Curry spans a much wider range of flavors and fun than we give it credit for. Curries can be wet or dry. They can be spicy or mild but typically come with some sort of pepper in the mix. They can be red, yellow, green, perhaps brown, various hues of orange, and the list keeps growing. They may or may not include flavoring from an actual curry plant, but they often have coriander, turmeric, and cumin. Curry, in short, is a crowd of spices meant to please a crowd.

Nearly every region of India has its own version, as does the rest of South and Southeast Asia. Surely throughout most of the rest of the world we are making two major mistakes with regards to curry: We aren’t eating it enough, and we are being far too conservative with how we use it. Curry isn’t just for rice and noodles. Indeed not! It’s not just for Thai and Indian restaurants. It’s something that we can make easily at home, something that can zing and zang a typical dinner or snack all over the place. It comes hot, cold, thick, thin, and always highly touted.

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The Other White Carb

Indian-Alu-Gobi-Curried-Potatoes-and-Cauliflower-with-Green-Peas1-1200x800Recipe by Rinku Bhattacharya

Though many of us tend to associate curry as sauce spooned over rice or noodles, the saucy spooning doesn’t have to stop there. Potatoes make for some wonderful curry carriers, and British “chips” with curry sauce is an absolutely favorite way to do this. Who needs ketchup when a big fat French fry could be covered with steaming curry sauce! Stewing the potatoes so that they absorb the curry flavor also makes for tremendous dish. Or, funk up a baked potato with curry sauce rather than the same old toppings. Point being: don’t forget potatoes.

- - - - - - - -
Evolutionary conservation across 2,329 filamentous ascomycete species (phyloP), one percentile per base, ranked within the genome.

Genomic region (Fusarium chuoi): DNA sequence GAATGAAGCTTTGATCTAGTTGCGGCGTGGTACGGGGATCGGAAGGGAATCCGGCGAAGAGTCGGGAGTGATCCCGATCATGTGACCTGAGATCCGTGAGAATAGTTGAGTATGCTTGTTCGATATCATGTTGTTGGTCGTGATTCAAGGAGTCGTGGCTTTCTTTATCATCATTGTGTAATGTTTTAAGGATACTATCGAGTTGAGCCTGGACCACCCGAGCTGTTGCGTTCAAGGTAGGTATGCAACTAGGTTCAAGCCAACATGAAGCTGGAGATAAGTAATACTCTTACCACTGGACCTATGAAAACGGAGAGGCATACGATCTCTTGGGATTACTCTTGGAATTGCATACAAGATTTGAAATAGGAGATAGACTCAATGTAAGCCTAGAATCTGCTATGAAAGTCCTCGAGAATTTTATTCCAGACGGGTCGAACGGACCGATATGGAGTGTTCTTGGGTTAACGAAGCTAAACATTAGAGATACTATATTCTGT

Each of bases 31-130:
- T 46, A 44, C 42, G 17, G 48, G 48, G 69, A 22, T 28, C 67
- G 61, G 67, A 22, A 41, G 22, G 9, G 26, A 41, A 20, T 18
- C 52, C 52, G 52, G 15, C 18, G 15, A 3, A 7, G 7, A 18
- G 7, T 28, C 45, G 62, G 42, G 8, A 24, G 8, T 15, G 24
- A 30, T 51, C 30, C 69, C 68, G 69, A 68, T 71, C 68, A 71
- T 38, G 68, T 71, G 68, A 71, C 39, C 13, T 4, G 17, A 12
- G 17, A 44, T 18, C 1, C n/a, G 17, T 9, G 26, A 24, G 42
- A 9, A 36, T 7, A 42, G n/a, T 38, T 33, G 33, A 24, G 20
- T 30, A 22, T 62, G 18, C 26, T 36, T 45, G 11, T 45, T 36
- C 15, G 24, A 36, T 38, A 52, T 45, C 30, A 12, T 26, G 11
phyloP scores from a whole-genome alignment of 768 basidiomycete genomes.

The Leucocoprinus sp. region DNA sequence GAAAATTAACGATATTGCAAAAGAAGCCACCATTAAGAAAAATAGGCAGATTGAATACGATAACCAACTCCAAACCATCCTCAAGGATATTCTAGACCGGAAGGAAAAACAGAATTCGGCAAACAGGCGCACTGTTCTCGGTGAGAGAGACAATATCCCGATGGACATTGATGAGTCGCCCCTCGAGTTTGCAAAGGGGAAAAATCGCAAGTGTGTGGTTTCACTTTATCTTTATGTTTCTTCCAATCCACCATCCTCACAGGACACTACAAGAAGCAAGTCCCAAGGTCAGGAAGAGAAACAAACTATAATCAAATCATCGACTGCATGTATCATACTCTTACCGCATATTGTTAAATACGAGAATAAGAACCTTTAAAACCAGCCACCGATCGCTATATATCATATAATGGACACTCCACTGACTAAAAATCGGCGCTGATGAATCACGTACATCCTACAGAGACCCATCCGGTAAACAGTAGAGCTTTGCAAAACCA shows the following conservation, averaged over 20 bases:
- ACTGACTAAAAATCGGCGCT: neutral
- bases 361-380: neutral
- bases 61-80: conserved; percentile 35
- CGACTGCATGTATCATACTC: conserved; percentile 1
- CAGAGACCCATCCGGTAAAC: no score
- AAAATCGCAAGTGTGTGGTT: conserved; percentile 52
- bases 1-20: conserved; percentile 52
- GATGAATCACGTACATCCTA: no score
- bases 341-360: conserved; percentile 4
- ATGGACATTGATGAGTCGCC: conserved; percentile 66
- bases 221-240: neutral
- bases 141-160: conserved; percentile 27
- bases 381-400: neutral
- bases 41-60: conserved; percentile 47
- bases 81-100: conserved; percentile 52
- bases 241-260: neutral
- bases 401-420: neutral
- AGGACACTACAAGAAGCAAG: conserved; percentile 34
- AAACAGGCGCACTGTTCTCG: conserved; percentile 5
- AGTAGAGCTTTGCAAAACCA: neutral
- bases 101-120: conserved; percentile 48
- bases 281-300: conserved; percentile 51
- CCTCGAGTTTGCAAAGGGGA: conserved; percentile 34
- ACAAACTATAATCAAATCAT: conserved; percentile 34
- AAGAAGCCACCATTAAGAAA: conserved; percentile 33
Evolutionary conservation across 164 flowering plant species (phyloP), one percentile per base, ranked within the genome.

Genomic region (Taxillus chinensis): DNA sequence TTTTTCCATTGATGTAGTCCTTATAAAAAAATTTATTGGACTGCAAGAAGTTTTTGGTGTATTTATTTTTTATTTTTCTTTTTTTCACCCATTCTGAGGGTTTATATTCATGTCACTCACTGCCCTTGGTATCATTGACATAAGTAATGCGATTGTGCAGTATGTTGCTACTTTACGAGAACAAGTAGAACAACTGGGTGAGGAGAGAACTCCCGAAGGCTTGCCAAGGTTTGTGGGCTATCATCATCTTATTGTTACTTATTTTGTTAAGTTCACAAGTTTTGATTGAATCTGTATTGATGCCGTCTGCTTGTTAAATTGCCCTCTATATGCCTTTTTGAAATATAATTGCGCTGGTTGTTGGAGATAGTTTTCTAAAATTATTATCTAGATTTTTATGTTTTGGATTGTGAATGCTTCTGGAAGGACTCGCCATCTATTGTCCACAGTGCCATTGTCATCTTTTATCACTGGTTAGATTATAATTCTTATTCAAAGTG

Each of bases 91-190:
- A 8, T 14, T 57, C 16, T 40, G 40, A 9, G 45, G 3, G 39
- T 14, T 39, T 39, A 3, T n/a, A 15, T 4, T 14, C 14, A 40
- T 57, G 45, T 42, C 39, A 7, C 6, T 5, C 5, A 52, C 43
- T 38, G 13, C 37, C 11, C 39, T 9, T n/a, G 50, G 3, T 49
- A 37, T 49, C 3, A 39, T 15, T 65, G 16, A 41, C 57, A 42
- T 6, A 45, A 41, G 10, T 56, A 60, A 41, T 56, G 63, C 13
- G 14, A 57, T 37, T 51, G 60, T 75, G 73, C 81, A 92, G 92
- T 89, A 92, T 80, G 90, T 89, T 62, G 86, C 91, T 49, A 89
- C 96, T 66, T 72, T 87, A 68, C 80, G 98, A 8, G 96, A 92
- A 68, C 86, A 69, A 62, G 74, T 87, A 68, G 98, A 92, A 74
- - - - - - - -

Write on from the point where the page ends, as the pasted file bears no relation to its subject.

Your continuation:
And, don’t forget sweet potatoes, either! Check out this awesome curry with glutton-free sweet potato pasta.

Beans and Pulses

Almond Curry Lentils [Vegan, Gluten-Free]Recipe by Ashley Flitter

Looking for a new way to get that protein? Well, while we plant-based eaters all love our legumes, we are always looking for new way to twist the recipes. Why not try spicing up a pot of garbanzo beans with a coconut creamy curry sauce, or curried mung beans with root vegetables? Or, go for a double dose of deliciousness and protein with almond curry lentils. Curry and beans of all sorts, but for some reason especially white ones, make for fantastic dishes that’ll fill us up with flavor and pizzazz and plenty of protein. Curry sauce takes a typical pot of beans and turns it into a party.

Soups and Stews

How to Use Curry Sauce to Add Flavor to DishesRecipe by Akshata Sheelvant 

Without a doubt that curry flavor blends beautifully into soups and stews, especially combining it with starchy items like pumpkins, winter squashes and sweet potatoes. Throw some beans and vegetables in their for good measure, cook it down and whizz it all up into a thick soup, like this curry maple yam soup, or leave it chunky for something more along the lines of a stew, a sort of ginger-cauliflower curry concoction. All it takes is a little extra water or plant-based milk — coconut is the dream — added to that curry sauce. It’s great for warming up and winter afternoons or sweating out the summer heat.

Saucy Stuffing and Stacks

How to Use Curry Sauce to Add Flavor to DishesRecipe by Charanya Ramakrishnan

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Where there is a pepper, squash, eggplant, mushroom or so much other great stuff for stuffing, therein is lies an opportunity to fill them with a chunky curry sauce full of even more deliciousness. Do it with tiny eggplants or, instead of the usual filling, do it in a pot pie. Or, for those instances when stuffing something is just too time-consuming, make it a topping that’ll turn an everyday starter spectacularly special.

The Roasting and Rubbing

http://www.onegreenplanet.org/vegan-recipe/curry-roasted-cauliflower/Recipe by Jesse Lane 

There are a lot of great things to be said for curry sauces, soup and stews and stuffing and all that jazz, but to leave out the curry rub is to make a serious mistake. Rather than always dumping all that spice into a sauce, remember that it can change a regular roasted vegetable — cauliflower  — into a fragrant head-turner or just start >curry jerking — tofu — Caribbean-style. A little sprinkle of curry powder and coconut oil can even kick up the next bowl of popcorn

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So, there is no reason not to get to it. Here’s some insider info about Thai curries tips for a little DIY Thai curry paste. Or, do it quickly with vegetable coconut curry in a hurry, perfect all those stuffed dishes or spooned over a “buttermilk” biscuit. The flavor works all over the place so why not in your kitchen.

Lead image source: Black Chana Vedic Curry